Recommended Reading: Stephen King

Killer clowns, vicious vampires, deranged dogs, murderous monsters and psychotic stalkers. These are the characters we associate with Stephen King. And, fair enough. He is, after all, the King of horror.
To paint all of his work with this blood-covered brush is something only the uninitiated do. In doing so you miss coming-of-age stories, the underdogs-seeking-redemption tales, the hard-boiled-detective books, and the historical-fiction-cum-time-travel novel.
The recent release of IT means that King is in our collective thoughts again. If I’m being honest about the film, I thought it was underwhelming. Don’t get me wrong, I loved the casting – each actor/character felt like they truly belonged in that world – and the
cinematography was excellent; I just wasn’t scared.
Fortunately, IT was never one of my favourite King tales so it didn’t ruin anything for me. Likewise, I’ve grown accustomed to the fact that he doesn’t often translate well to the big screen anyway. Note that I said ‘often’ – there are some major exceptions.
Anyway, for anyone who has a new-found interest in reading King’s books (whether that interest stems from watching IT or 2016’s 11.22.63 Hulu series, or from somewhere else) it can be quite daunting choosing where to start. A prolific writer, Stephen King has written 56 novels, 5 non-fiction books and nearly 200 short stories collected in 10 anthologies. And it’s all connected…
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I’m a huge fan of his work and his books dominate my bookshelf but I’m not going to pretend I’ve read all that King has produced. If that information taints this recommendation then so be it, but here’s my 13 favourite Stephen King books (not in order because that proved too difficult).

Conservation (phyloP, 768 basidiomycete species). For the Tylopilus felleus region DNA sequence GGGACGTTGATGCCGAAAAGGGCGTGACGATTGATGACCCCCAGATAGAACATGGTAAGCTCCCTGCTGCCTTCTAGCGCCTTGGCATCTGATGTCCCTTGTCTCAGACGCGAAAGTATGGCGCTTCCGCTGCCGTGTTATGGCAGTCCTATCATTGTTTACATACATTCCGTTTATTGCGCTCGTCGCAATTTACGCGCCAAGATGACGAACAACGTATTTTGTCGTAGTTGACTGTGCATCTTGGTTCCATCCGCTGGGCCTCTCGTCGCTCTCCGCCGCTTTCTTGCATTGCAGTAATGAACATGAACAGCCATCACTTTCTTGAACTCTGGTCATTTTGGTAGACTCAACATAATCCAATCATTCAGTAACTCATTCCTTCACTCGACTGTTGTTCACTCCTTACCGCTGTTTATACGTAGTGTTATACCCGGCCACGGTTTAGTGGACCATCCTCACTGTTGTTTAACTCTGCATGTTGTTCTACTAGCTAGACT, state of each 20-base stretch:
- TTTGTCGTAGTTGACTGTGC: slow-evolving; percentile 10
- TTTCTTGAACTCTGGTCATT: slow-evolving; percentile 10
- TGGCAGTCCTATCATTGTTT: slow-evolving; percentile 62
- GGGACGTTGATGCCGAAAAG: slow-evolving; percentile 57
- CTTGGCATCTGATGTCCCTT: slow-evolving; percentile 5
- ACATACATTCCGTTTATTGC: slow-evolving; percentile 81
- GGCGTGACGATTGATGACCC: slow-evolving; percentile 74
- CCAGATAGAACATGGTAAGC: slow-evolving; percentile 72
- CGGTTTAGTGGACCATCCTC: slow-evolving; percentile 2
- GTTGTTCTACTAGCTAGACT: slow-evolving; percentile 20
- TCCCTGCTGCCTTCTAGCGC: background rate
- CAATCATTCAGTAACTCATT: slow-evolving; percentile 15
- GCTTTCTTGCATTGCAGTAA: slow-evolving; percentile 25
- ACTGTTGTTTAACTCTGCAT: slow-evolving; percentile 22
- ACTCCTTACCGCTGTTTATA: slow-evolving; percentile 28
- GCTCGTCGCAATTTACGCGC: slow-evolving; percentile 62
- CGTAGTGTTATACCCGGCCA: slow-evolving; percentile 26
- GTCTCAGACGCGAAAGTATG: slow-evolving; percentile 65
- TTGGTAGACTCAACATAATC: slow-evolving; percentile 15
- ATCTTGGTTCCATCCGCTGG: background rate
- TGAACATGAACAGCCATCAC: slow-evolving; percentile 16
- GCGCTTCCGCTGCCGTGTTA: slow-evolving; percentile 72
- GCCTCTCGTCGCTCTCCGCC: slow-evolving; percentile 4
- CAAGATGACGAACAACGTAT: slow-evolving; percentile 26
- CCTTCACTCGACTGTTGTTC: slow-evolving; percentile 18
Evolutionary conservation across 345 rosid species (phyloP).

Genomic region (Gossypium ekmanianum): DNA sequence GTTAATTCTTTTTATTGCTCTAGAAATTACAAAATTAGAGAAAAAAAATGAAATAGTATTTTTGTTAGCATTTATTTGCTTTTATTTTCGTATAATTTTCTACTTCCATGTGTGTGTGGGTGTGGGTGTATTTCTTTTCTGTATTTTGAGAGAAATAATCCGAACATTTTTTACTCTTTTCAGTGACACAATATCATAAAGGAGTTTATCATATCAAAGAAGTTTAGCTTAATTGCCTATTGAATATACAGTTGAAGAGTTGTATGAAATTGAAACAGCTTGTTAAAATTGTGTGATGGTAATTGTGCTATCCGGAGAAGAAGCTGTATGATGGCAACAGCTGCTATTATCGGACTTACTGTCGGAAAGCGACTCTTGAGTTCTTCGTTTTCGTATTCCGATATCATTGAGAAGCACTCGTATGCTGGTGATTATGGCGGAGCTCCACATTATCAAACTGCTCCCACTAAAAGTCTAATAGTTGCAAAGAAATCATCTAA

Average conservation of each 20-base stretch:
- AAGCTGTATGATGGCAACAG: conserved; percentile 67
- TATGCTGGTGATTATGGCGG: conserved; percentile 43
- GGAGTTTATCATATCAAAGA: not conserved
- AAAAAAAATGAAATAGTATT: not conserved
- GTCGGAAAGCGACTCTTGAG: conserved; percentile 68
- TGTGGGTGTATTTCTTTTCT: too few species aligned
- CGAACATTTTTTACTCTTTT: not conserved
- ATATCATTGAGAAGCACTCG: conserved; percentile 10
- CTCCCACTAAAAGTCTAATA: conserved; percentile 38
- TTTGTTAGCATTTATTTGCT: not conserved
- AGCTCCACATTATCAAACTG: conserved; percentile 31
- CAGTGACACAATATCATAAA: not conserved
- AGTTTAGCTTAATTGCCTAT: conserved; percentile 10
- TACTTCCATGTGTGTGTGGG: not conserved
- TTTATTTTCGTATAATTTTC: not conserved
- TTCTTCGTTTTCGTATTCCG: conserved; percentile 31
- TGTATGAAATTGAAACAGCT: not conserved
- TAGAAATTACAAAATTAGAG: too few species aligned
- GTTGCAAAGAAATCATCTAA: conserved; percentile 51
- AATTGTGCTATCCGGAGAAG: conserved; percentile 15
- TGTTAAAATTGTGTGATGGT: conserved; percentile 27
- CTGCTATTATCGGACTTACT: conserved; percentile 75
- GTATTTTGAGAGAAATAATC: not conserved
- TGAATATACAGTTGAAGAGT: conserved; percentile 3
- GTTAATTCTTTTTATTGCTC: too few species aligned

The Green Mile
I can actually remember when this came out. It was the year I turned 16 and the novel was released in six parts; one small book a month for six months. The Green Mile was also turned into a successful film and is one of those tales people can’t believe was written by Stephen King. It’s most memorable character is a giant black man on death row who shows incredible empathy and the ability to inexplicably heal people (and a mouse).
‘Salem’s Lot
A vampire older than Christ relocates to a rural American town and begins turning everyone into bloodsucking monsters. Stephen King has said in a couple of interviews that this is his favourite book. At one point he was planning a full-blown sequel but that never eventuated. Instead, he simply returned to that setting in two of the short stories collected in Night Shift.